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Abby’s Story

It all started with a bump on her head that had popped up in late July early August. At first we didn’t think much of it, because kids get bumps and scrapes all the time. When it didn’t go away and became more painful Mom, (Tricia) made an appointment to go see the doctor. On Friday September 21st, 2012 Abby had the lump removed at the Allina clinic in Shakopee. When the doctor removed it she was not concerned. A biopsy was sent in and we still had no idea of how that lump would change our lives. 

Abby is a very active girl. When she isn’t running around with the neighborhood kids playing, she’s active with football, baseball, boating, camping, sledding, and many other activities. She enjoys playing Barbie’s, cooking, reading, watching movies, snuggling with her four dogs or throwing a dance party. She is a very thoughtful girl and always thinks of others needs before her own. She is also a very funny girl and after spending some time with her you can’t help but smile and laugh.

On September 26th, 2012 Tricia got a call from the clinic saying they needed to see us immediately, this is never a good call. Abby was diagnosed with Acute Myeloid Leukemia (AML). AML is a type of leukemia that is usually found in adults and it is rare for people under 40. AML is a cancer of the blood and bone marrow-the spongy tissue inside bones where blood cells are made. Acute means that it is a rapidly progressing cancer. The next day we were off to Children’s Hospital in Minneapolis to get further testing and to begin treatment. 

Treatments 2012-2013

A Day in the Life of Abby: 

When we were in treatment a day in the life of Abby looked very different. AML child patients require strong doses of chemotherapy. The chemo completely wipes out the bone marrow and patients require isolation, prophylactic antibiotics and antifungals and blood and platelet transfusions. A typical round began with 5-10 days of several types of chemotherapy followed by strict isolation in the hospital (confinement to one floor or sometimes just our hospital room) for 25 days or more. Abby would remain in the hospital until her bone marrow restarted and blood counts came back to a level in which they felt comfortable for us to take a mental health break at home. While we were home during breaks (7-10 days) Abby required daily flushes and heparin locking of her Hickman, sterile cap changes every 4 days and dressing changes at least every seven days. She had a G-tube placed in her stomach to administer medications or food when she wouldn’t eat. Abby took meds several times a day and sometimes required tube feedings. The treatment presented different challenges, including a blood clot in her right atrium and a very serious infection. Abby was brave during every step. During Abby’s last round prior to relapse she developed an Alpha Hemolytic Strep infection and spent weeks in the PICU. She was intubated, heavily sedated and on dialysis. Following that stay Abby had to learn to walk again. At home she was on tube feedings and took meds around the clock. We did her blood pressure at least three times a day and visited the clinic several times a week. Abby faced all of this with a fighting attitude. She missed her family, friends, school and her dogs while going through this treatment.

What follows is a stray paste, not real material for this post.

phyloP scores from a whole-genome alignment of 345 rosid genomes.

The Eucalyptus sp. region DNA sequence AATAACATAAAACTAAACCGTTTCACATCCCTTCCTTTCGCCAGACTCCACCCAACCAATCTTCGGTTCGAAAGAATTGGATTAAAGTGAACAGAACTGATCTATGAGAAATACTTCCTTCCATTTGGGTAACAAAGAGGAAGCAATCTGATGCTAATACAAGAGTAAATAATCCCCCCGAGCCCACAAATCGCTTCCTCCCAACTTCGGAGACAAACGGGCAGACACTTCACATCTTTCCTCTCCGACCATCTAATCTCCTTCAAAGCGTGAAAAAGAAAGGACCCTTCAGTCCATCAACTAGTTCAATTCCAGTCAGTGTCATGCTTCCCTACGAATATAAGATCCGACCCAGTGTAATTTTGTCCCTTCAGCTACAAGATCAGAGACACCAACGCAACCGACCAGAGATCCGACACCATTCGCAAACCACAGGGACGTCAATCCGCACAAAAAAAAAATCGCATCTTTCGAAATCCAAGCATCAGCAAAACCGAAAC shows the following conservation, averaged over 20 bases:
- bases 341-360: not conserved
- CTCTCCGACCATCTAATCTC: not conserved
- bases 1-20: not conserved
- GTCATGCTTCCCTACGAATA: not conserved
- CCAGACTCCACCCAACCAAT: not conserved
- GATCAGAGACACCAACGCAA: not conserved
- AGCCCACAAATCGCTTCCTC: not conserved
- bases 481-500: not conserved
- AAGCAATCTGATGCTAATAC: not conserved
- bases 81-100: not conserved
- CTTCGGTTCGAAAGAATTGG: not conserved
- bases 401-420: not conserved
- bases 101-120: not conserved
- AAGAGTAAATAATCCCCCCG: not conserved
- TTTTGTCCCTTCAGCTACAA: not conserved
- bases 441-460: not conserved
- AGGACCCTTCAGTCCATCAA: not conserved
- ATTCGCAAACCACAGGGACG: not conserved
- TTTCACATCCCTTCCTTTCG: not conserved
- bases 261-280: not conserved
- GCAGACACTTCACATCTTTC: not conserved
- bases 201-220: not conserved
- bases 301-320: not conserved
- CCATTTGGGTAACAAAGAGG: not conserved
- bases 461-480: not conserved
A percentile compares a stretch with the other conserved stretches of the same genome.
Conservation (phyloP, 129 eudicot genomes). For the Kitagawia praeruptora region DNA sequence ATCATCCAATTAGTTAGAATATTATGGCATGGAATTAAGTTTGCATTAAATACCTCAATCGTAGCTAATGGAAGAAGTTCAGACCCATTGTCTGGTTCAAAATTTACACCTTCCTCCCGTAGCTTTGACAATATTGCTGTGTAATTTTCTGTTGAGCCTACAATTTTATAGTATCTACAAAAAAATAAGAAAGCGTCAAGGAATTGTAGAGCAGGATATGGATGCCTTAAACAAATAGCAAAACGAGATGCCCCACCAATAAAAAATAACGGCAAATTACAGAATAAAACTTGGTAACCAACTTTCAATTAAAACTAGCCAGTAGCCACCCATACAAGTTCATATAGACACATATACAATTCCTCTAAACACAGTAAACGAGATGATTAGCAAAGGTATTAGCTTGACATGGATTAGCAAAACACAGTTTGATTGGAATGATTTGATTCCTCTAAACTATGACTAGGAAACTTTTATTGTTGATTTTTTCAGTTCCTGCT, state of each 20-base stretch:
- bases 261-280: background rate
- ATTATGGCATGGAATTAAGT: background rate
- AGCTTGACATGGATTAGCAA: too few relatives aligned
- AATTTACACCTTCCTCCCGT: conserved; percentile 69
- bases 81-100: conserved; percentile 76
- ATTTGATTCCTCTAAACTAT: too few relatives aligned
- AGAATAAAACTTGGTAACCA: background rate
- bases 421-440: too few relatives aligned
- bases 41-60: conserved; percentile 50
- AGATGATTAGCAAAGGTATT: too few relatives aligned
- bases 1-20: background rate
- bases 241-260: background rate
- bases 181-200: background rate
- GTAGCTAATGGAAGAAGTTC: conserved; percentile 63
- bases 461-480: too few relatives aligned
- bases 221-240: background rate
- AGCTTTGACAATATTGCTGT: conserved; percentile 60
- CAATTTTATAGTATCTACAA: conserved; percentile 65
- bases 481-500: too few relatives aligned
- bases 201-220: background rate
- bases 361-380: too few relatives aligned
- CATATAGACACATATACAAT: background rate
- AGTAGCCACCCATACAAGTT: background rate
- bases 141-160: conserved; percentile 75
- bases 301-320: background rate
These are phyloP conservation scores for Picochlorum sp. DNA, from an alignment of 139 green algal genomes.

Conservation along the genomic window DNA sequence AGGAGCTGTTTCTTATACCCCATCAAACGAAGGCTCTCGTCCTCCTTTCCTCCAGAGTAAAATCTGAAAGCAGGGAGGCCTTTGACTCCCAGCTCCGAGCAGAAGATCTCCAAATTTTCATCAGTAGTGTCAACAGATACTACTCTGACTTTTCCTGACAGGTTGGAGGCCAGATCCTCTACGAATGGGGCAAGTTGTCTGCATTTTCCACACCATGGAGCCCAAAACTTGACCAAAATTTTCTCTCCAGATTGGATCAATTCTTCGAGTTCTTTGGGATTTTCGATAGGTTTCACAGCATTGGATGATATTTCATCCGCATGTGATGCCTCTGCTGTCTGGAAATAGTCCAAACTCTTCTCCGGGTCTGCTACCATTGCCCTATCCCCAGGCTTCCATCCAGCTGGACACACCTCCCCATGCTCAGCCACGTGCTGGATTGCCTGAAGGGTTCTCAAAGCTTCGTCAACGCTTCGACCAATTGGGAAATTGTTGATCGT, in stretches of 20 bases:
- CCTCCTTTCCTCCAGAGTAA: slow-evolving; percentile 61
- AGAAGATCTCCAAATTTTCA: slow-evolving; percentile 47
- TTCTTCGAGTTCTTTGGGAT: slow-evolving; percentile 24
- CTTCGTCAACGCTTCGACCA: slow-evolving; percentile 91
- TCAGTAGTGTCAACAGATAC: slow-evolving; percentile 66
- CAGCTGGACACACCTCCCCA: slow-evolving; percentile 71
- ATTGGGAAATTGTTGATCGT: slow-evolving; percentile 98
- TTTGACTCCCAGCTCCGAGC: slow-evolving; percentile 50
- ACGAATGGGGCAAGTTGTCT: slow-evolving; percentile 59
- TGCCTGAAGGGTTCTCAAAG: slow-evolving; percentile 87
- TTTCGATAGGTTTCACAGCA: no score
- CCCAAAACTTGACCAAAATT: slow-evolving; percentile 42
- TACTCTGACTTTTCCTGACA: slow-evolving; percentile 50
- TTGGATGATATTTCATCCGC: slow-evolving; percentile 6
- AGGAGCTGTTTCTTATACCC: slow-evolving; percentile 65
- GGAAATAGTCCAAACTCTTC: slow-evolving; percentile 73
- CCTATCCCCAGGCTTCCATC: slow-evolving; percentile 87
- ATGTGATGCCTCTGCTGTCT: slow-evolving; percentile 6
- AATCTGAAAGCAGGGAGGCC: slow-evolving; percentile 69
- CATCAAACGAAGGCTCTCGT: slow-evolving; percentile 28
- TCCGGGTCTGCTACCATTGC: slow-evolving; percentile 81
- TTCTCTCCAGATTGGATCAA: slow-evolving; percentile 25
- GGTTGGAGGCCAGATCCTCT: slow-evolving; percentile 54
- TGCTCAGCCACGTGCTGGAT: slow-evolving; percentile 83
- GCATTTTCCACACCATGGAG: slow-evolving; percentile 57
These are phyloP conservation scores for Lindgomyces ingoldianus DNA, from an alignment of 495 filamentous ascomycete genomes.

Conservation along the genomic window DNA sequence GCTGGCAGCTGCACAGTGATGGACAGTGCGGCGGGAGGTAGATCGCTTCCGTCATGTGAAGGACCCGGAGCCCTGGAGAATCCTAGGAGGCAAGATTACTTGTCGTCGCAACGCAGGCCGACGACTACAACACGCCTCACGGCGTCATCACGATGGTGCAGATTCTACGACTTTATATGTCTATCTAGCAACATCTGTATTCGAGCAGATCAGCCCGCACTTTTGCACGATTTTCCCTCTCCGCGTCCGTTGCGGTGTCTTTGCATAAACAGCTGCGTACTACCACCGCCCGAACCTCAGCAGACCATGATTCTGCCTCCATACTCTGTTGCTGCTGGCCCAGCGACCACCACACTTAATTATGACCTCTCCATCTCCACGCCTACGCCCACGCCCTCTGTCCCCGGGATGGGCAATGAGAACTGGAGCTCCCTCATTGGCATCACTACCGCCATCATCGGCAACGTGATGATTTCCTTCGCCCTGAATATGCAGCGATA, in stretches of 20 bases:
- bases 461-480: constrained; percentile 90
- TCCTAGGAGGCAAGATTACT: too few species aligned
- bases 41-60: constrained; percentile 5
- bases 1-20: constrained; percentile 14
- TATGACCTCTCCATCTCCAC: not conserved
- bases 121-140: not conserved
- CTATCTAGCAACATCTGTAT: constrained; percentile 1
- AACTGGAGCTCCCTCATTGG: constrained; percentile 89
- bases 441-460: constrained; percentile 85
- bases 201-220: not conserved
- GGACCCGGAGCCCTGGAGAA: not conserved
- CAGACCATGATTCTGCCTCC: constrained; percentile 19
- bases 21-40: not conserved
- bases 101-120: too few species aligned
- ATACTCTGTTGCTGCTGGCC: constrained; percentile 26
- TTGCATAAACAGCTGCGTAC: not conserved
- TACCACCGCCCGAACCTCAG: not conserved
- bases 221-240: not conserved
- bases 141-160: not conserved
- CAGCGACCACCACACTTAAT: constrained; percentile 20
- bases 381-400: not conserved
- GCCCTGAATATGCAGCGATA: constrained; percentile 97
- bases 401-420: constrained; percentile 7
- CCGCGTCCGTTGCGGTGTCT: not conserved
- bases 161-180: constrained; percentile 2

We were released from the hospital on February 26th, 2013. We were given the “all-clear, no more cancer” on March 25th, 2013. She had her Hickman and G Tube removed on March 27th, 2013. Her recovery from her fourth round was difficult with lots of physical therapy and clinic visits. 

Relapse and Treatment 2013-present

Abby relapsed in September 2013 and began rounds at Children’s in Minneapolis in September 2013. Abby had a Hickman placed prior to beginning treatment. She endured three more intense rounds at Children’s before moving to Rochester in February 2014 for a transplant. 

We moved to Rochester on February 10th and began pre-transplant chemotherapy. Abby was isolated in the transplant unit at the Mayo Clinic Hospital, St. Mary’s. Her chemo was more intense than during her rounds previous. She was very ill and required tube feedings well past hospitalization. Abby received her transplant on February 19th, 2014. Shortly afterward she developed early signs of Veno-Occlusive Disease, her liver was failing. She was put on a study as a compassionate use patient. Abby was moved to the PICU and was put on dialysis. She had a catheter placed in her neck and a PICC line placed in her arm. She recovered and was moved back to the transplant unit. We checked out of the hospital and into a place we rented in Rochester on March 23, 2014. We were able to move home to Shakopee on April 2, 2014. Abby had a weekly appointment at the Mayo Clinic and a weekly appointment with Children’s in Minneapolis. We continued to monitor her for fevers and signs of infection. If she spiked a fever of 100.4F or higher we had to immediately go to the Children’s ER for antibiotics and possible admission. Abby went home on tube feedings and meds several times a day, including an IV medication.